The Eagles head to the Gold Coast today for the first IRB Sevens Series event of the year with a tough challenge ahead of them after being placed in a pool with defending Series champions New Zealand, South Africa, and North America rivals Canada. That group would be tough for any Series team, especially one with a bit of turnover from last season, but Eagles head coach Alex Magleby isn’t worried about that. “I don’t care who we’re playing,” said Magleby when asked about the group. “There is so much that we’re trying to figure out about ourselves and work on, that we’re not really worried about who we’re playing.”
That has been the mantra for the team since Magleby took over from Al Caravelli last spring. With a core group of young players whose average age is 24 (22 if you take out Matt Hawkins, Peter Dahl, and Mike Palefau), Magleby has his hands full integrating newcomers into his squad. For Gold Coast, the team has brought in five new players with no IRB Sevens Series experience and a few others with only limited experience.
Two of those younger players include Brett Thompson and Mike Teo. Both had done well in camp in the lead up to the tournament and had been working toward making the team. Thompson rose to prominence with his strong performance at the Collegiate Rugby Championship with Arizona, subsequent play with Atlantis in Victoria, and the College All-Americans in Glendale. “Brett runs good lines, and he’s done well in camp,” said Magleby. “He’s a good athlete, and he’s been working on what it takes to compete at this level.”
Teenage standout Teo similarly had a busy year. Last spring he helped Belmont Shore to a strong DI season, filling in at scrumhalf after a series of injuries created an opening. He followed that up with a Junior World Rugby Trophy championship with the Junior All-Americans in which he played hooker. Magleby suggested that versatility helped Teo be ready for the Series. “Mikey’s versatile. He’s worked really hard, has a good attitude, and is a smart kid.”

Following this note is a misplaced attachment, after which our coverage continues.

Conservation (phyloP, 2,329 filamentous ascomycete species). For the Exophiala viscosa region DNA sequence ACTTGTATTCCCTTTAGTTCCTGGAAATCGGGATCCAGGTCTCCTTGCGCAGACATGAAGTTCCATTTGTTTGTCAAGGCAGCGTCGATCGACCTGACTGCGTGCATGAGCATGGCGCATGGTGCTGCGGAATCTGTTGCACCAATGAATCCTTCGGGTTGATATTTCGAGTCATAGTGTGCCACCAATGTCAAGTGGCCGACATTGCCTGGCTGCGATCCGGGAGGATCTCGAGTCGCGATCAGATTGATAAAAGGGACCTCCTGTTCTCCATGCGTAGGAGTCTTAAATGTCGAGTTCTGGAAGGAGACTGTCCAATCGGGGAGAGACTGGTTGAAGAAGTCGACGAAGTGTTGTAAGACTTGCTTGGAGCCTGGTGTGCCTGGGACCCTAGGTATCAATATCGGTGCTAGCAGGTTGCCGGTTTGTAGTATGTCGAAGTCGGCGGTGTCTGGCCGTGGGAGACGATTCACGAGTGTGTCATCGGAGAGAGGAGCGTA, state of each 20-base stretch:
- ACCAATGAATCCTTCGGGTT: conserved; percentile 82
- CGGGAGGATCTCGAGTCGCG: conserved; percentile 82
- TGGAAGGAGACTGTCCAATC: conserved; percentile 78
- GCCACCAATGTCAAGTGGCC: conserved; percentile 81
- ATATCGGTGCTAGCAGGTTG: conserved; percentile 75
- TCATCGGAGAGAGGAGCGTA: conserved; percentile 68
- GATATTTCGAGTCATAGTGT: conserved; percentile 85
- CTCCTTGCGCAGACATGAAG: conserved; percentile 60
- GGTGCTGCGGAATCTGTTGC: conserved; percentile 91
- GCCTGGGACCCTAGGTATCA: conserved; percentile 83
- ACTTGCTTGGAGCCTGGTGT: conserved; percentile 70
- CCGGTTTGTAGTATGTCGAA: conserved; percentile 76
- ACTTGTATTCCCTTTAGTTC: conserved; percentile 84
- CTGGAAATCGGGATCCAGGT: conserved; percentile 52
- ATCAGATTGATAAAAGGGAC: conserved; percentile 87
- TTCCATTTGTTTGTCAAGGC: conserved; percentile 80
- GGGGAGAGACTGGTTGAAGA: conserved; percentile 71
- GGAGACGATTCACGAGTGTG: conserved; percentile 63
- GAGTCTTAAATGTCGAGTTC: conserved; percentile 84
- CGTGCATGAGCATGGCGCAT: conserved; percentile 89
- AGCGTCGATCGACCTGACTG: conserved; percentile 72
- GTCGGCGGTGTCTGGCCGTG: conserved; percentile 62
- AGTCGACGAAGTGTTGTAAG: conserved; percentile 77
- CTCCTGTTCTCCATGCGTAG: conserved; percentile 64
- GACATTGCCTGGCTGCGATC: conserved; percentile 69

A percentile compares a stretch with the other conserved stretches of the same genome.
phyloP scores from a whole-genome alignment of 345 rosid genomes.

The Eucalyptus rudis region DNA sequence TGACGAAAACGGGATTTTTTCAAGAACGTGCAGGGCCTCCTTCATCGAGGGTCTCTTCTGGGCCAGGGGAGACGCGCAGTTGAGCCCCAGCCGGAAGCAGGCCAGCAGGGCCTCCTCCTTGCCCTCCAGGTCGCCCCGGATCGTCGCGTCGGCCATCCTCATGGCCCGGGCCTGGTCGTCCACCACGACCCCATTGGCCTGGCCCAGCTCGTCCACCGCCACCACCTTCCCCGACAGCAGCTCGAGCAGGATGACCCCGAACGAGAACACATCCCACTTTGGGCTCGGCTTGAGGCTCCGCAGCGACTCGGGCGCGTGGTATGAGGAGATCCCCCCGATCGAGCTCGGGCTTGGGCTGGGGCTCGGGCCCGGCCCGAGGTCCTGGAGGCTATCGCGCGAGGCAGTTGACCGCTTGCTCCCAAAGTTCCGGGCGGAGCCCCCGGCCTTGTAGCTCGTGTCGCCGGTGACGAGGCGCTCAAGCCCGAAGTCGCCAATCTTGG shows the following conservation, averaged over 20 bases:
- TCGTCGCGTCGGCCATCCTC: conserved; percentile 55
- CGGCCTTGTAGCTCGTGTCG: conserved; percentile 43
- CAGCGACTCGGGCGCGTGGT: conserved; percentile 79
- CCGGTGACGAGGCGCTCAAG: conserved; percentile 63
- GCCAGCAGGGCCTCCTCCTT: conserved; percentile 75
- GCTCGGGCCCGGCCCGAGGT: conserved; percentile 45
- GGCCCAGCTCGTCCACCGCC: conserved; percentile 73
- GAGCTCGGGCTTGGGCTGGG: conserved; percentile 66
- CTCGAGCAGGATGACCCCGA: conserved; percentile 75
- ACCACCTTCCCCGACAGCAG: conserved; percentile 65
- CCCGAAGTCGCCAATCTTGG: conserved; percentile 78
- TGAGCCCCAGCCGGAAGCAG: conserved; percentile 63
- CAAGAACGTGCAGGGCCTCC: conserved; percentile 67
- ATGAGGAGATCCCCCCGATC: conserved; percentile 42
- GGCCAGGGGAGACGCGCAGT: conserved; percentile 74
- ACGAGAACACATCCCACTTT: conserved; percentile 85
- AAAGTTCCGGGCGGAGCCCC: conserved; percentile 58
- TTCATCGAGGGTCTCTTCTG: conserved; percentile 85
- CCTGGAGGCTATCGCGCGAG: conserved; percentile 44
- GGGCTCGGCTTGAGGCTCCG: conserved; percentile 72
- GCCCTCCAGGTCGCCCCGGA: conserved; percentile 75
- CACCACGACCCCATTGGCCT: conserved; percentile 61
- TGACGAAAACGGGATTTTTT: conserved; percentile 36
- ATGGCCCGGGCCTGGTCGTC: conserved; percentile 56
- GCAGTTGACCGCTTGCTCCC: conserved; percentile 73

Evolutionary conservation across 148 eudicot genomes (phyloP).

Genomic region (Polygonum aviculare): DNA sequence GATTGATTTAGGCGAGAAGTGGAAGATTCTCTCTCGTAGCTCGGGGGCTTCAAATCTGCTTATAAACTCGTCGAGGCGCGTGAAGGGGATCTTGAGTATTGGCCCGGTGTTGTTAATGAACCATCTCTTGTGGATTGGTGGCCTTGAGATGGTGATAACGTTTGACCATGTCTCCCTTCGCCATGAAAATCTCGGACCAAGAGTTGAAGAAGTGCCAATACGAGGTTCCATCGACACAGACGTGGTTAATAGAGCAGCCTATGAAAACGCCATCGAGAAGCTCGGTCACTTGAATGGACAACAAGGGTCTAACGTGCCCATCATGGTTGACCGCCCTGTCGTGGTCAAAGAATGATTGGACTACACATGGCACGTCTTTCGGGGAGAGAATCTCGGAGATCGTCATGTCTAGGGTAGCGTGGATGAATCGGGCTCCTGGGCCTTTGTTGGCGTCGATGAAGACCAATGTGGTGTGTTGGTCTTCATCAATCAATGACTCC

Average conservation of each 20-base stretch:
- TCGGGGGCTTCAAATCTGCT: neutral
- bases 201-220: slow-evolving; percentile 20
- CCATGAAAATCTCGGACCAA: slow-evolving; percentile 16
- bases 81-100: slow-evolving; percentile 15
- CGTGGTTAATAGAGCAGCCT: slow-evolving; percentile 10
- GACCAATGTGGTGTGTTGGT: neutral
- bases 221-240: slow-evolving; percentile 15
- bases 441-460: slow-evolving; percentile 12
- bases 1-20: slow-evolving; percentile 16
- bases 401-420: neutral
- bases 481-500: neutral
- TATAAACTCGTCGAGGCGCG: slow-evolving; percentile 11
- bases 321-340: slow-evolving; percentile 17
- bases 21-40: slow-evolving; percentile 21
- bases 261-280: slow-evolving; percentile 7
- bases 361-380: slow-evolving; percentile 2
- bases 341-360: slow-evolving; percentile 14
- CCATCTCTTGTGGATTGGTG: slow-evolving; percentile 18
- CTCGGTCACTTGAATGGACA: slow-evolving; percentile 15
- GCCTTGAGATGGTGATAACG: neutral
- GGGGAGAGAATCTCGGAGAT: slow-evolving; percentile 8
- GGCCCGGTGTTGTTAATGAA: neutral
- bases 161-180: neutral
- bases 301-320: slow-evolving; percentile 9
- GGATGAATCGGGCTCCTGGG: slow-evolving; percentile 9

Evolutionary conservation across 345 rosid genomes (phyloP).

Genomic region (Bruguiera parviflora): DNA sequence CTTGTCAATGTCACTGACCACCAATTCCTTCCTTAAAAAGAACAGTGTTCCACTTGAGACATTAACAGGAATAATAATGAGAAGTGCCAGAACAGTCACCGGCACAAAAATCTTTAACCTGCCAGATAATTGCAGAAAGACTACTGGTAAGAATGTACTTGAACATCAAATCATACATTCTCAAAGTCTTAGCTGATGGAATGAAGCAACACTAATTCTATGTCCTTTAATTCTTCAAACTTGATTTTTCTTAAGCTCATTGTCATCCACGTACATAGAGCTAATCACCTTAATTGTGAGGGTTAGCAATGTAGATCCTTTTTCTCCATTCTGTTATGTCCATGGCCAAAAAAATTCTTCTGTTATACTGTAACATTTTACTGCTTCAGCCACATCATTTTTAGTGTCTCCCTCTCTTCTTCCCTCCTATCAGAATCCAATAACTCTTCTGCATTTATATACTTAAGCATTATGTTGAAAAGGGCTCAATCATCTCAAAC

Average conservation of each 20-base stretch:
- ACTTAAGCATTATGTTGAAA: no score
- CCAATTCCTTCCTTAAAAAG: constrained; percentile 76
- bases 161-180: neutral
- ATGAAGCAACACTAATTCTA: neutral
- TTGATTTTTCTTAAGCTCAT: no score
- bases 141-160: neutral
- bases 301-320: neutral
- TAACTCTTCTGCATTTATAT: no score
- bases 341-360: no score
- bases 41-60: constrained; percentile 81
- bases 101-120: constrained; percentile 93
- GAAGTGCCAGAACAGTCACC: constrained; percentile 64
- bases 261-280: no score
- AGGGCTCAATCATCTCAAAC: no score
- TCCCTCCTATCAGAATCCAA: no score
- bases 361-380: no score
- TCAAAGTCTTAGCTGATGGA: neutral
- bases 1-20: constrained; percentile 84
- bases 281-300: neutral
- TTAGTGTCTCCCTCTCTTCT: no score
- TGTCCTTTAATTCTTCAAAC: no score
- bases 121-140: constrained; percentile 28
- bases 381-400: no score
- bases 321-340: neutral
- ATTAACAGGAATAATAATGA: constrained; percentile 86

Still, Magleby’s philosophy to focus on the what the team is doing, as well as the youthfulness of the squad, doesn’t mean that the team doesn’t care about winning. He and his team were extremely disappointed to lose the NACRA 7’s final to Canada in August, but that loss, and their philosophy going forward, has focused more on improving their play rather than worrying about who they are playing.
In order to help nurture those younger players, Magleby has brought back some more experienced players, like Series veteran Matt Hawkins. The “Polar Bear” took a break from rugby last spring and has recently returned to training with the team. Magleby expressed that the squad “was glad to have him. He brings another element of leadership to the team. He’s strong in the scrum, and he knows the game well.” Another veteran player returning to the team is Peter Dahl, who only recently returned to rugby after dealing with personal issues. However, the former All-American has been one of the better domestic players this last summer and deserves his shot.
The team will be missing a couple of veterans to injury, however. Colin Hawley is home and resting after being active for over a year. “He’s played a lot of rugby, and he needed a break,” said Magleby. “Looking at the calendar, we thought it was a good time to give him a break in order to get more out of him the rest of the year.” Two other experienced players not participating in the tournament are Andrew Durutalo and Folau Niua, who are both still nursing injuries.
On the field, one of the aspects Magleby is looking for the team to improve upon is their use of possession. “We were disappointed in our ability to maintain possession in that game,” Magleby said referring to the NACRA 7’s final loss against Canada. “We had twelve possessions in that game and created line breaks on seven of them. If you have a good strike rate, you are going to score four or five tries.” In addition to getting more efficient with their possession, the team is also looking to be stronger and quicker in contact.
Overall, the Eagles and Magleby are concerned about getting results, especially with the new promotion and relegation system on the Series, but they are more worried about making sure the team is strong in the fundamental aspects of the game. The ultimate of the program is a medal in 2016 after all, and that only comes by focusing on themselves.
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